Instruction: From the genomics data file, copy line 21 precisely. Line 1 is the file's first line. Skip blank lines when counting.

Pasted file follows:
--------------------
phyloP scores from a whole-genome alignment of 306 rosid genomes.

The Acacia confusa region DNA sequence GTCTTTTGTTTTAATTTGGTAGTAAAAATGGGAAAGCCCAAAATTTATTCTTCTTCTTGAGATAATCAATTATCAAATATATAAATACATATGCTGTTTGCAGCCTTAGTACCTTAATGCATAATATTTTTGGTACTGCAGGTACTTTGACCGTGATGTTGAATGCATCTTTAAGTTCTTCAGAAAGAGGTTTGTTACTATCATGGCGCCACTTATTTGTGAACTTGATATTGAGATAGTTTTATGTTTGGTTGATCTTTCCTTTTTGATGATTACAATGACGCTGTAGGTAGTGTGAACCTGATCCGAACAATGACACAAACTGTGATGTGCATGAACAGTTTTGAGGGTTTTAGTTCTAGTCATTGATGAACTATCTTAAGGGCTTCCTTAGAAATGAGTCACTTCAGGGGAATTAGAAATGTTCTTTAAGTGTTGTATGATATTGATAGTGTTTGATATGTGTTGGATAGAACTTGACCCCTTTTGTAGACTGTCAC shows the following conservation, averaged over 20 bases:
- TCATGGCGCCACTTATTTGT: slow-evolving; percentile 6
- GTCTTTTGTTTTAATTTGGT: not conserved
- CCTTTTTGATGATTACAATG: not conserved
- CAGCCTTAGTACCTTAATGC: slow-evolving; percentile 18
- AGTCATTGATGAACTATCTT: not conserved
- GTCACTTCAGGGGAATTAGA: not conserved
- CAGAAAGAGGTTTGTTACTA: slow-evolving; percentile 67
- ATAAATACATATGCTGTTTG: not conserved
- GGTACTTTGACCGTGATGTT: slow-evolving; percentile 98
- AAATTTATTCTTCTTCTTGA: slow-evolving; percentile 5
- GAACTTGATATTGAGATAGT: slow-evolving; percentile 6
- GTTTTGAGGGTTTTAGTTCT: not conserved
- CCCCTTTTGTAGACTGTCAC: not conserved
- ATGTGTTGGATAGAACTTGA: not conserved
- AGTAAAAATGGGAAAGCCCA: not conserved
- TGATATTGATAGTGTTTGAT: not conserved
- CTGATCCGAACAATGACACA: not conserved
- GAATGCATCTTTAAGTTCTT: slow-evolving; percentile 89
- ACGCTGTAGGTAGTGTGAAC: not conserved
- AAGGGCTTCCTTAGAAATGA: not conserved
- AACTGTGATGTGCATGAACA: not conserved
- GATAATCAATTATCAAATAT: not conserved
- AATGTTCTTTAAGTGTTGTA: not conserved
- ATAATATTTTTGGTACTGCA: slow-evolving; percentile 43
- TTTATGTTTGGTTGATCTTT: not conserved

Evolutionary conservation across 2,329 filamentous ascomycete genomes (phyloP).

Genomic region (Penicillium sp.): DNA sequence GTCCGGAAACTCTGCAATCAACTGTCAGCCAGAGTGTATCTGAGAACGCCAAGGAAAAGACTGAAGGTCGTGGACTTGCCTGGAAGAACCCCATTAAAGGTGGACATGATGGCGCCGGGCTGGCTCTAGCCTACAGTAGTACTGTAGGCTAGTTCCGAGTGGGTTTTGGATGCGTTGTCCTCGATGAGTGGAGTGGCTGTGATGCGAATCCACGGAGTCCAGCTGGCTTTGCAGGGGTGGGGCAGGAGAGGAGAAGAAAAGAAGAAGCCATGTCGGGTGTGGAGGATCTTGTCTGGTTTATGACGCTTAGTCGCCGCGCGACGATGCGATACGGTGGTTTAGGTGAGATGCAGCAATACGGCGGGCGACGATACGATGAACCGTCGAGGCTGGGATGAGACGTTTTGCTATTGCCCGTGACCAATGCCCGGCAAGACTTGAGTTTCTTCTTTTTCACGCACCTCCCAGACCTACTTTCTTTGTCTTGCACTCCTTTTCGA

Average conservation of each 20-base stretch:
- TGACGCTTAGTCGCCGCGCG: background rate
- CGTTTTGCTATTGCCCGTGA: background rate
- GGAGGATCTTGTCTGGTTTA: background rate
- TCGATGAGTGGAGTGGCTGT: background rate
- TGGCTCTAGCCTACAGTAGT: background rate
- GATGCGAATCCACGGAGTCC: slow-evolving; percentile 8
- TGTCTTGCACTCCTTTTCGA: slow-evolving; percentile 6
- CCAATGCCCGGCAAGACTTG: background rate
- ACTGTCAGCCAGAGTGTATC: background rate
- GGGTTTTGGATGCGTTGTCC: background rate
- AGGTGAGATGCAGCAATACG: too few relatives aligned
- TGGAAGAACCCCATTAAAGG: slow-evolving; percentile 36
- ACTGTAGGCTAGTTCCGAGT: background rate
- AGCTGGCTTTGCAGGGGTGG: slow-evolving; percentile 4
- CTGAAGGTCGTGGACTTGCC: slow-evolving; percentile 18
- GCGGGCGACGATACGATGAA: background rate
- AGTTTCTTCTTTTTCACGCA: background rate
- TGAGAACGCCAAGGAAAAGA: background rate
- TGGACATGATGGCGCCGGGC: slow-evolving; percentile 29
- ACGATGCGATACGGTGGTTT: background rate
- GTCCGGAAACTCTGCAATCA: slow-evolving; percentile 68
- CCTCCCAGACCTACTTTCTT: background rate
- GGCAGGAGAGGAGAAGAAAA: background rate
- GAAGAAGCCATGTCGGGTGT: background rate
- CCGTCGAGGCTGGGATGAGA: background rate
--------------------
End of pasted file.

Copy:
- ACGCTGTAGGTAGTGTGAAC: not conserved